- Wanted to thank you for providing me the opportunity to join the call. Great information, and you organized the presentation of the topics very well, each flowed into the other.
Can’t wait for the next seminar.
You mentioned the possibility of focused calls – booth design would be most helpful. Would save a lot of trial and error. Thank you. –JR Lamartine
An artist’s worst nightmare, read this story from the Riverfront Times in St. Louis by Kristen Hinman:
At least on paper the Olive and Taylor Art & Craft Fair (OTLA) sounded promising: fourteen hours of acoustic music, twelve hours of performance art, beer by Schlafly and handmade pasta from Mangia Italiano. Then there was the funky array of arts…
Read the rest of the story here…
The folks at the Des Moines Art Festival do everything right. In its 11th year it has become such a centerpiece for the community’s image that when companies are recruiting talent to work in the city’s financial services and publishing industries that they schedule the interviews around the festival weekend.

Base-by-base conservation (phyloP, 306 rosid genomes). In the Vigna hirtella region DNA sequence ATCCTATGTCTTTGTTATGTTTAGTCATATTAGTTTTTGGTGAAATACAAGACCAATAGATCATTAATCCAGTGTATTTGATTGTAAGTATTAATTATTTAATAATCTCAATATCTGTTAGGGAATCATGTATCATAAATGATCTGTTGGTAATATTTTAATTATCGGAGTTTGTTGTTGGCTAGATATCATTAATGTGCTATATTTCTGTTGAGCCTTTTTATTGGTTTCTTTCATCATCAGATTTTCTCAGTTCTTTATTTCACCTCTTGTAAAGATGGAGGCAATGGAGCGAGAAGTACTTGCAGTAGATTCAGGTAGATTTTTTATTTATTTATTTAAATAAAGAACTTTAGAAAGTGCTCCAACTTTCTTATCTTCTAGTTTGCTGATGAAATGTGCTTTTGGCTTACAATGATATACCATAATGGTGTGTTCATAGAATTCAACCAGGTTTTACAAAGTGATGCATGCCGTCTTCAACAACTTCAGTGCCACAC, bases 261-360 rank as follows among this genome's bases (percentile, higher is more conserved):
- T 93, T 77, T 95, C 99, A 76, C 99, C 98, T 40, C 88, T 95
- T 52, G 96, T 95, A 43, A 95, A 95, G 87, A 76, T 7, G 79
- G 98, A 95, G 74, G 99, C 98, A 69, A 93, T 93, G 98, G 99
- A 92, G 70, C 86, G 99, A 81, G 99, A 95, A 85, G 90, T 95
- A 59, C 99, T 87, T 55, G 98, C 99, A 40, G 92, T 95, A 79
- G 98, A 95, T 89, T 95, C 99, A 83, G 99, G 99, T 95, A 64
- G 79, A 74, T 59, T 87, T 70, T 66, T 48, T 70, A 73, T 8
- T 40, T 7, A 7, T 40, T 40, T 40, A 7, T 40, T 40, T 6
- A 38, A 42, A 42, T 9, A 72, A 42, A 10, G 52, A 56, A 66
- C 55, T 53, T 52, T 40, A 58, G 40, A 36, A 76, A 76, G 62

Afraid you can’t afford the art? Here is an article from the Des Moines Register “Juice” on buying art on a budget. Goes to show you, the staff at the DMAF leaves no stone unturned in attracting folks to the festival, talking points for the media are ever at the ready.
You might also enjoy this article from the Register that profiles Iowa artists, with a few tidbits thrown in about how the artists fared in the recent floods. Homegrown artists return to festival.
How about a little New Orleans flavor in Nebraska? What an interesting concept. The Omaha Summer Arts Festival headed by veteran organizer Vic Gutman is ready to entertain you this weekend.
The Omaha Summer Arts Festival, featuring artwork, food, music and more, runs Friday through Sunday in downtown Omaha. Hours are 11 a.m. to 8 p.m. Friday and Saturday and 11 a.m. to 5 p.m. Sunday.
Admission is free, although some activities have a charge. The event is between 10th and 15th Streets along Farnam Street, on the south side of the Gene Leahy Mall.
Read more about it in the Omaha World Herald.
Are you serious about art? How serious? The Utah Arts Festival is so serious that they’re taking an entire four-day weekend to celebrate painting, sculpture, music, dance, food, film, theater, literature — you name it, and somebody at the UAF is ready to exhibit it, entertain with it, or educate about it.